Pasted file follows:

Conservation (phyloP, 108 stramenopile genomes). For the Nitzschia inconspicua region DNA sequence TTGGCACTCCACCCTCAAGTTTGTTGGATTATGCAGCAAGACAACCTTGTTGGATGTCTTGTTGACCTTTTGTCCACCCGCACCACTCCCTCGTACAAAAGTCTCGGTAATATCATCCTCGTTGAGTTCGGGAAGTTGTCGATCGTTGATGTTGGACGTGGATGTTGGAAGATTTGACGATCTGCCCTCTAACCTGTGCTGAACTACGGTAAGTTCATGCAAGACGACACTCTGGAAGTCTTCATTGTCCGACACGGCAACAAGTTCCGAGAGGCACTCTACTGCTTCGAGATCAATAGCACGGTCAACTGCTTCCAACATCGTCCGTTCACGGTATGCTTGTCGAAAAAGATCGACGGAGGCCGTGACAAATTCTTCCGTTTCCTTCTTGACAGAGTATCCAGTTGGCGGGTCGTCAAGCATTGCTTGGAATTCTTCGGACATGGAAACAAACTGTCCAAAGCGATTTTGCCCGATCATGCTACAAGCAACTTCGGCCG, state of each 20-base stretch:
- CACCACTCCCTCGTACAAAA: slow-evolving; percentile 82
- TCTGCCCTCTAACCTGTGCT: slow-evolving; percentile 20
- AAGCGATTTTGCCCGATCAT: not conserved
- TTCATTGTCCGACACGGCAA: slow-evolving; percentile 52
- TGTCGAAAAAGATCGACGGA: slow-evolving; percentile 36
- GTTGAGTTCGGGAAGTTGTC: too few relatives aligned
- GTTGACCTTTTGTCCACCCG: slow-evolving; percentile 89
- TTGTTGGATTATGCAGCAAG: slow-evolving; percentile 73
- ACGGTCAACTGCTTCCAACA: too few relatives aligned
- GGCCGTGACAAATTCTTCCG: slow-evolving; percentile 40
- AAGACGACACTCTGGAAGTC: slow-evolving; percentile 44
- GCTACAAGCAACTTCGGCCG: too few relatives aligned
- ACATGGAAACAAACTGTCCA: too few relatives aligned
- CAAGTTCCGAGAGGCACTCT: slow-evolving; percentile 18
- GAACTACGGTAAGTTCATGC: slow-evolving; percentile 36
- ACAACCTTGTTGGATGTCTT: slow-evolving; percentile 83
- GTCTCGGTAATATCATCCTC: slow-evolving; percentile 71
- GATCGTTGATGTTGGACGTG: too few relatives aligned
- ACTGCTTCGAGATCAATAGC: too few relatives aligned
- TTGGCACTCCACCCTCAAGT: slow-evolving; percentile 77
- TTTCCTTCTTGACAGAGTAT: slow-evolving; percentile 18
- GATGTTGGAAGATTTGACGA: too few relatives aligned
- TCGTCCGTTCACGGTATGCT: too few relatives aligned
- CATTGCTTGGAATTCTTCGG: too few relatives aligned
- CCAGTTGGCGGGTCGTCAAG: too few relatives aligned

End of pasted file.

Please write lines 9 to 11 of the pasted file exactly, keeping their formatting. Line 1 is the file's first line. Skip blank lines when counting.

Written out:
- TTGTTGGATTATGCAGCAAG: slow-evolving; percentile 73
- ACGGTCAACTGCTTCCAACA: too few relatives aligned
- GGCCGTGACAAATTCTTCCG: slow-evolving; percentile 40